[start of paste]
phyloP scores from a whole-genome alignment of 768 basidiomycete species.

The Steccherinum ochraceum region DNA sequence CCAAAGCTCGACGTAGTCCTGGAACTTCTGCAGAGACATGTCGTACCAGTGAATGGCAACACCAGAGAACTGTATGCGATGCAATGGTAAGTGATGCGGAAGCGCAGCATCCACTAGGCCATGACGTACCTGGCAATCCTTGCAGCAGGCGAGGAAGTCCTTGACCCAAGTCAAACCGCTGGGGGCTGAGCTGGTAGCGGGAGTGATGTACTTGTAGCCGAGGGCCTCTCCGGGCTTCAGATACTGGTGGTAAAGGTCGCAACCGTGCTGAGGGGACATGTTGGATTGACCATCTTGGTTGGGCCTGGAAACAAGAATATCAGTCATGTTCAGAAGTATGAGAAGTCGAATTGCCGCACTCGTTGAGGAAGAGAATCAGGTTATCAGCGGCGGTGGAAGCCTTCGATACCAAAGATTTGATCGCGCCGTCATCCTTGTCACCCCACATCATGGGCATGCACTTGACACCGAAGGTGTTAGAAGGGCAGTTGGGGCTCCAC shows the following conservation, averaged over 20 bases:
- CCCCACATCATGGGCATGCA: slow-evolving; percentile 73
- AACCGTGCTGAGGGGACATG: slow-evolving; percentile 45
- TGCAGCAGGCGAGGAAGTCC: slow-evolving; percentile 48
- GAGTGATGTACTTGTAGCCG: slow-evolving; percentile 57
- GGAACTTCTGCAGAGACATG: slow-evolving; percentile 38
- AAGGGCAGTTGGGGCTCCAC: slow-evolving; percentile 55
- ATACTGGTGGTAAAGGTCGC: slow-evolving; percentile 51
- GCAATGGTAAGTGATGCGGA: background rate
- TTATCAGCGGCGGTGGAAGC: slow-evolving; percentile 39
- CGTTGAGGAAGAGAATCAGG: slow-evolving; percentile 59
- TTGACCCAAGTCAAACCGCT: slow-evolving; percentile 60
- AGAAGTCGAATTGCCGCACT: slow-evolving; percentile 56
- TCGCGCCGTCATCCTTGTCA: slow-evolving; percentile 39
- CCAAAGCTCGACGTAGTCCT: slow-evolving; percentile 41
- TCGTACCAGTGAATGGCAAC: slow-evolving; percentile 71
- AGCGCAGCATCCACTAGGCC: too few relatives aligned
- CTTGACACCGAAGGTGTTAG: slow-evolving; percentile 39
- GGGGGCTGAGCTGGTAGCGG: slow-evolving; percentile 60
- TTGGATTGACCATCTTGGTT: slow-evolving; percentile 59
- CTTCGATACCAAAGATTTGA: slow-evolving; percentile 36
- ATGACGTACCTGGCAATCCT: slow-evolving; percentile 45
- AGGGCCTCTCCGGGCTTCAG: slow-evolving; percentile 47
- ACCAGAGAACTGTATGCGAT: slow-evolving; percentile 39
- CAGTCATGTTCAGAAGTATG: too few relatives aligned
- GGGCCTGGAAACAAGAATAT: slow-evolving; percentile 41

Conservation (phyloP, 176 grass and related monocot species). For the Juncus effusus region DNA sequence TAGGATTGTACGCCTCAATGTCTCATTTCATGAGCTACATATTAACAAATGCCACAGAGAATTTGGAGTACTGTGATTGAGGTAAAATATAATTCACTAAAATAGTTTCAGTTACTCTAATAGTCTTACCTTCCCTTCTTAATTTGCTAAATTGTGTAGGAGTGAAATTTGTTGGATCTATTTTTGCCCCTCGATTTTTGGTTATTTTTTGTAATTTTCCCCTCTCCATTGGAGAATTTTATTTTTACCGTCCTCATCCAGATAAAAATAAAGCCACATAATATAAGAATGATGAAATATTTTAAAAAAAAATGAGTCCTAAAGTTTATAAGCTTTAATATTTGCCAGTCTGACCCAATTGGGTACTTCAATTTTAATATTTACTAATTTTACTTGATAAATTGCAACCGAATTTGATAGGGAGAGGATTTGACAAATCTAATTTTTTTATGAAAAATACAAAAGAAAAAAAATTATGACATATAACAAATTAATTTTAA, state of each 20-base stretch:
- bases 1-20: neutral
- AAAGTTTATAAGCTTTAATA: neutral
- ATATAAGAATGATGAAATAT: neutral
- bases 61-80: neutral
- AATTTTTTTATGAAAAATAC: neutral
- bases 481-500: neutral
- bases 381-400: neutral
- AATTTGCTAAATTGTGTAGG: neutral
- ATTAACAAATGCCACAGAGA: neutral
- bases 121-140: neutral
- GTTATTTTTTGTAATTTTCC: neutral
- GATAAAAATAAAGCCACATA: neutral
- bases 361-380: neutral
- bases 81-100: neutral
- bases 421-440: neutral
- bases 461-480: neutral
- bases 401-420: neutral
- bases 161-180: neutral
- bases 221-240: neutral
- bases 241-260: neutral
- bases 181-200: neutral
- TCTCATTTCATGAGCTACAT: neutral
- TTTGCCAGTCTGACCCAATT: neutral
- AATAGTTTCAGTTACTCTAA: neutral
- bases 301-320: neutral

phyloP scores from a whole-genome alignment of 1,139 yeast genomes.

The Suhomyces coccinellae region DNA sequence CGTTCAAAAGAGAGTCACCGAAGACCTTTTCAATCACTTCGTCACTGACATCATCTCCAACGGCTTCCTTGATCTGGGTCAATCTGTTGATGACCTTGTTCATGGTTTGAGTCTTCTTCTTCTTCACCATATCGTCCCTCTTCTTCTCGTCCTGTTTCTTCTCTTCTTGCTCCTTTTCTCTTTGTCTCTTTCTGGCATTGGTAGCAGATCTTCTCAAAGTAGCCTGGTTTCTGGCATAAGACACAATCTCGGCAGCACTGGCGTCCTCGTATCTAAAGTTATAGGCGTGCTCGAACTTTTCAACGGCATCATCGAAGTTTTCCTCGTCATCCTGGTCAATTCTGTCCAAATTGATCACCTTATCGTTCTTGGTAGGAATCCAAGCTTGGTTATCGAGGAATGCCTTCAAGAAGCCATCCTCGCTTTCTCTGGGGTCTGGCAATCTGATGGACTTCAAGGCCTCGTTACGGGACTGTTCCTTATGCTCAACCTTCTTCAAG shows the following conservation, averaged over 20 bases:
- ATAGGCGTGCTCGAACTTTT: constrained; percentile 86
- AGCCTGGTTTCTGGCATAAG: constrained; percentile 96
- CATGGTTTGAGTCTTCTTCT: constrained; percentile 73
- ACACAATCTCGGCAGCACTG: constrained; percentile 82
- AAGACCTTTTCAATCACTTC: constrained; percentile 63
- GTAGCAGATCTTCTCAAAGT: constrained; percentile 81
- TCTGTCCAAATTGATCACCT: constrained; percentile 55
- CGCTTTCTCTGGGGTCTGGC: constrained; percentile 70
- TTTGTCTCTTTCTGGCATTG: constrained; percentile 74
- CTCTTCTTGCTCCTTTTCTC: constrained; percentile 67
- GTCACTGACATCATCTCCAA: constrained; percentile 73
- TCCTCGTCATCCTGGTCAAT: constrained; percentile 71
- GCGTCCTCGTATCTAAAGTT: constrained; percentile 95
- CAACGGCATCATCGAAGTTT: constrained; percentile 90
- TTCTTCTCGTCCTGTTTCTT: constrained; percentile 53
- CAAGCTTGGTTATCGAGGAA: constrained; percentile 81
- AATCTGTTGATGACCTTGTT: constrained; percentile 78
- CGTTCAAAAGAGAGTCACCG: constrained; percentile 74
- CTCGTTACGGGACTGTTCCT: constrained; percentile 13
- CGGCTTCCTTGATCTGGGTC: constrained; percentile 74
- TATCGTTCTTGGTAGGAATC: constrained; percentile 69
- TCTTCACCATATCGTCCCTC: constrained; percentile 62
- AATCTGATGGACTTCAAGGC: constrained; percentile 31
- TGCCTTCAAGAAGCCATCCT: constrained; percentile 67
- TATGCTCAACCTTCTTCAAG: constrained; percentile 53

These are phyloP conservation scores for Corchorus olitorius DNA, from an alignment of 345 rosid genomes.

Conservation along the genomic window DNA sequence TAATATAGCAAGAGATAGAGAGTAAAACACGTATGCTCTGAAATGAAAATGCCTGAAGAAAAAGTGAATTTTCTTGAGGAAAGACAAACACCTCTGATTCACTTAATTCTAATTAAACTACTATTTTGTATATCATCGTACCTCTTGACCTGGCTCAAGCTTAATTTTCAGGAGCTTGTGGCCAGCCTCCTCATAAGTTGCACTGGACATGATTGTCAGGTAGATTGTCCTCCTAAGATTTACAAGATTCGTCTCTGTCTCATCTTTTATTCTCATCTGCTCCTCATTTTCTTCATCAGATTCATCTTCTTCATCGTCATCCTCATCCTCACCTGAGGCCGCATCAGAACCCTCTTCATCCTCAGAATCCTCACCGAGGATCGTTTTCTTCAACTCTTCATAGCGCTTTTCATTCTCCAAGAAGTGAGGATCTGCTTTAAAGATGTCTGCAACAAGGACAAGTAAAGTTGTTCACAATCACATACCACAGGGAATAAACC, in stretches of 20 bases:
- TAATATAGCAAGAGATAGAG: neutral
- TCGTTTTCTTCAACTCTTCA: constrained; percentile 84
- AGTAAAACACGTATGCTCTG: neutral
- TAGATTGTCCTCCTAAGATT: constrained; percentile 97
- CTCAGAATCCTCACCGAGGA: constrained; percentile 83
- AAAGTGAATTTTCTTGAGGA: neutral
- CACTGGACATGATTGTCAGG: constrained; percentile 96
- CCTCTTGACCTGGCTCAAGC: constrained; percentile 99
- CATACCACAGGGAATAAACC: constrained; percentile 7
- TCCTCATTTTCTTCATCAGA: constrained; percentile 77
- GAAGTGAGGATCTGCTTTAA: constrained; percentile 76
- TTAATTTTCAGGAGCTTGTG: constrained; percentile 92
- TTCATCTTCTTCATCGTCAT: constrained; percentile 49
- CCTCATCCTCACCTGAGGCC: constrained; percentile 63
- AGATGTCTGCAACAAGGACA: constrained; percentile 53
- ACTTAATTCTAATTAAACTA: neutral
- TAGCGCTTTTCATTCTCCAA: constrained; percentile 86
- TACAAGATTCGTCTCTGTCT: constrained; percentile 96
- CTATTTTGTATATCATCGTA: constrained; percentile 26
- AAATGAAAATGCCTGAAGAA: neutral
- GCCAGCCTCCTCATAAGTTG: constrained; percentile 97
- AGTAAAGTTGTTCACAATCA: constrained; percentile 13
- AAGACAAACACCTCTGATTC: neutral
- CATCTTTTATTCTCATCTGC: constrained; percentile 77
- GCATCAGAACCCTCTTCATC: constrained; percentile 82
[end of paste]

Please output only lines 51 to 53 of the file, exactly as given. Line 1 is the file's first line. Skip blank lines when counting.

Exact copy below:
- TTTGCCAGTCTGACCCAATT: neutral
- AATAGTTTCAGTTACTCTAA: neutral
- bases 301-320: neutral